Context was the theme of my doctoral dissertation.
It was about how context can change the meaning of something. The same thing can have different meanings in different contexts.
Case in point, Steven Soderbergh’s sci-fi thriller Contagion released in 2011 when COVID-19 or anything like it was just a terrifying, long shot possibility.
It was something that we could dismiss as science fiction and then shrug off. Which we did.
But this is the spring of 2020 and Contagion suddenly has a whole new meaning in the context of current events. As such, I decided to take a second look.
Much like Wolfgang Petersen’s movie Outbreak (1995), Contagion was a sci-fi biological doomsday movie, alerting us of the very real possibility (some might argue inevitability) of a global pandemic.
Both movies were pretty frightening when they were released. They are even more frightening today, at a moment when movie fantasy has crossed over into grim, objective reality.
Comparing the two films, Contagion is darker and grittier.
The visual style packs a sense of unfiltered immediacy and hard reality with Soderbergh’s camerawork, lighting and color.
The style borders on documentary filmmaking. Factual and straightforward.
Interesting, it begins to chronicle the story starting on Day 2. Initially, you think you’ve mistakenly skipped something until you later realize that it is all a clever narrative device.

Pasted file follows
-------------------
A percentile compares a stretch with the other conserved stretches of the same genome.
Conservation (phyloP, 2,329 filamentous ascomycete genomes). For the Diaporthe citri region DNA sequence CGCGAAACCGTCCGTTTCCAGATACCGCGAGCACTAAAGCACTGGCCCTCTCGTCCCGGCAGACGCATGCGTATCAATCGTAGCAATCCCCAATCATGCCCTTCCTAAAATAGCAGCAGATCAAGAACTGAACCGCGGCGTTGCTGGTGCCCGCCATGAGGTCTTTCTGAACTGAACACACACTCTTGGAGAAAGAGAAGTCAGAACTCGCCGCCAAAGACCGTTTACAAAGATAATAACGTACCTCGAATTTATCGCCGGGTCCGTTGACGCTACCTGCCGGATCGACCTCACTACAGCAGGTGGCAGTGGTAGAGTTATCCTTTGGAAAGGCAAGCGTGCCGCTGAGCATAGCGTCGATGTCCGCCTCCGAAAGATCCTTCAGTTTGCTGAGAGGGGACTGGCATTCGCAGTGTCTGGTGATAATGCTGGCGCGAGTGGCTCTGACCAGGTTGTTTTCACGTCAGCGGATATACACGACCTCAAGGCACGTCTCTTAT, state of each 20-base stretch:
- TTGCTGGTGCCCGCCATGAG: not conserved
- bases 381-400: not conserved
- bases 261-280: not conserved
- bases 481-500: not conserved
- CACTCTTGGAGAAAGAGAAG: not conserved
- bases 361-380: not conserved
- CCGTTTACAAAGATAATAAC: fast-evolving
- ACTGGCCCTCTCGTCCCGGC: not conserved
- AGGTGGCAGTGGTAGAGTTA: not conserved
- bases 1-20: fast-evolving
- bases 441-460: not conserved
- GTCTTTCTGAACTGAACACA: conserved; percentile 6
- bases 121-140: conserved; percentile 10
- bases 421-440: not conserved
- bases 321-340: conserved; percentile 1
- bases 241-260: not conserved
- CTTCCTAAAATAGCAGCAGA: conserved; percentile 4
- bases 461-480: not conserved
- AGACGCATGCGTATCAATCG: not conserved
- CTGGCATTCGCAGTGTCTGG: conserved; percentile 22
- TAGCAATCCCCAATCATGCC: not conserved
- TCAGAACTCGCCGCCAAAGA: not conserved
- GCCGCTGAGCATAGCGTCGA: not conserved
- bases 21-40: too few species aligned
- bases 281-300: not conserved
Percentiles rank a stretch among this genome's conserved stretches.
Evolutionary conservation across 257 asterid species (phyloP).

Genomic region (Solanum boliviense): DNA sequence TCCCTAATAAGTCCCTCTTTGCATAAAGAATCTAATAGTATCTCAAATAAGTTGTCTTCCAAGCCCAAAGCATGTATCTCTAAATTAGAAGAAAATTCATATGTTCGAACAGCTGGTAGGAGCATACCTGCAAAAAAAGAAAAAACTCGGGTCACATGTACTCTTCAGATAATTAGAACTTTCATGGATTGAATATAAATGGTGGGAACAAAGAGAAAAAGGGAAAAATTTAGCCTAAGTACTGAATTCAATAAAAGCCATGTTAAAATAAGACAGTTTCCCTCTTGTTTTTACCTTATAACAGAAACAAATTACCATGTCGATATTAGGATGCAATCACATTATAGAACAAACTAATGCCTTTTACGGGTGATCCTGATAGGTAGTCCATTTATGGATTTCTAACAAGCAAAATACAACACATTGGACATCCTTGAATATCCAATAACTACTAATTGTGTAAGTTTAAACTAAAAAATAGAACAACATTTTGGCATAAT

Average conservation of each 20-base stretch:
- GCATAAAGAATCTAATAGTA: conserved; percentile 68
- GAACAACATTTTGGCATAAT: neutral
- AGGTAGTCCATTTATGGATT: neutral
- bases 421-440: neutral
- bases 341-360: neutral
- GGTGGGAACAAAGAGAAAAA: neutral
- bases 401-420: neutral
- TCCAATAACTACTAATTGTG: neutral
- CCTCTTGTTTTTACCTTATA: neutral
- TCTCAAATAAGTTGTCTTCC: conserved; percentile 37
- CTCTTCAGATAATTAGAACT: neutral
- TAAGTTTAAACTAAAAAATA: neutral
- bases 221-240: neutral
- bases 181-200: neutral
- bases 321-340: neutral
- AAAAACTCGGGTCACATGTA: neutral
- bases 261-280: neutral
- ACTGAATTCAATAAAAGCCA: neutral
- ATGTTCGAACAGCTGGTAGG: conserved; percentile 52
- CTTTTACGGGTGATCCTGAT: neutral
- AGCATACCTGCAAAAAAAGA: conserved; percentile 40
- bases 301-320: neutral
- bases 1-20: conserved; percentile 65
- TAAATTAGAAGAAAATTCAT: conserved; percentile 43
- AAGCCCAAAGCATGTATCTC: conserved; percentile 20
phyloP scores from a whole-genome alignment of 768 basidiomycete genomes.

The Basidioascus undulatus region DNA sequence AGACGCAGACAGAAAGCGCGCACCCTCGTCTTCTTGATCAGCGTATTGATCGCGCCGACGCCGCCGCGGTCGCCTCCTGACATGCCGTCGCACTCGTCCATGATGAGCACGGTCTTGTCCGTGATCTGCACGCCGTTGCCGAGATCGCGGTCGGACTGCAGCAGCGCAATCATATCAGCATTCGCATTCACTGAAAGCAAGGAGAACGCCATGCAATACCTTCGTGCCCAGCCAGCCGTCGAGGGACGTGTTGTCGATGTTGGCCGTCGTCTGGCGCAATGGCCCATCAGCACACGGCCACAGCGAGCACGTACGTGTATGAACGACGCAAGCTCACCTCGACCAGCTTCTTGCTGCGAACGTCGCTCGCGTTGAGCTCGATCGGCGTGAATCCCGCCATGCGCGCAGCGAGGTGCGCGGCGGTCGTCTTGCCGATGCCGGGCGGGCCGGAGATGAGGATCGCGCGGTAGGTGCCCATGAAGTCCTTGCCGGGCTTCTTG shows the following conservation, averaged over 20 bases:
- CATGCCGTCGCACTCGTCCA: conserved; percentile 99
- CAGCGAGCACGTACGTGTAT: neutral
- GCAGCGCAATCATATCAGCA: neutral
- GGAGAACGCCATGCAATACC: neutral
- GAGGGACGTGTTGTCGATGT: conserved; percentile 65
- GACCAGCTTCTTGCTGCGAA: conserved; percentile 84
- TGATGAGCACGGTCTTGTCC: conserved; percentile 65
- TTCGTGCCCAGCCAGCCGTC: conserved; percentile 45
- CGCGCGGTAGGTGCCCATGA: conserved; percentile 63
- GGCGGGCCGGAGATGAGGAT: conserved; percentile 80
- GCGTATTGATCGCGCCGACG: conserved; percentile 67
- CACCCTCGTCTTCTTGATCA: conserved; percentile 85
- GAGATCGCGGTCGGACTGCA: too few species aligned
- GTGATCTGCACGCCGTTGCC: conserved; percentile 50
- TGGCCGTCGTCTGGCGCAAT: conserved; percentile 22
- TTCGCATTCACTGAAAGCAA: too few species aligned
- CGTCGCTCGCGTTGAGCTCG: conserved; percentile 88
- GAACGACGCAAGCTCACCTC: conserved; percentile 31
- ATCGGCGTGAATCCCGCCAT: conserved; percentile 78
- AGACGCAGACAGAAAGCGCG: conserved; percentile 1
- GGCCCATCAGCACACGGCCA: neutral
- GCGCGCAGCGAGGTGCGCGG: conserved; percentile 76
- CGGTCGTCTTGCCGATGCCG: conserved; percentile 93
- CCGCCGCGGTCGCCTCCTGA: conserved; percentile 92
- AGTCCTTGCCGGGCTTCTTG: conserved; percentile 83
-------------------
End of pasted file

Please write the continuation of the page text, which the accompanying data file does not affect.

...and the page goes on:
Contagion holds back the beginning of the story until the very end when it reveals the fateful, illuminating events of Day 1.
I’m going to avoid a synopsis of the film found in so many movie reviews.
Instead, I want to focus on the parts of the movie’s content that directly links to what we are experiencing with the Coronavirus. As it turns out, some of it accurately foresaw what all of this would be like.
I know that many people would say that this is the last movie they’d want to watch right now, but I would argue that you should give it some serious consideration. Beyond the cinematic drama and suspense, there is some real take-away here.
For starters, it’s a no-holds-barred look at the horrific effects of a worst-case viral epidemic.
The suffering and death are graphic and shocking. And you’re never sure who is going to die. Every character in the movie is a potential victim.
It’ a serious subject handled very seriously. It makes the point that the outbreak is lethal and ugly and that it spares no one.
Contagion also does a respectable job illustrating the rapid transmission and resulting mass infection of the disease. It shows how everyday physical activities can have menacing, lethal results.
The movie does a masterful job noticing the little details that most of us wouldn’t normally think twice about-- touching a glass in a restaurant, a pole on mass-transit vehicle, the door handle of a public building—that spreads the virus everywhere.
It underscores the frightening danger of physical contact with other people. And it shows us how we unknowingly carry out the work of this virus in a thousand ways, unconsciously and unintentionally.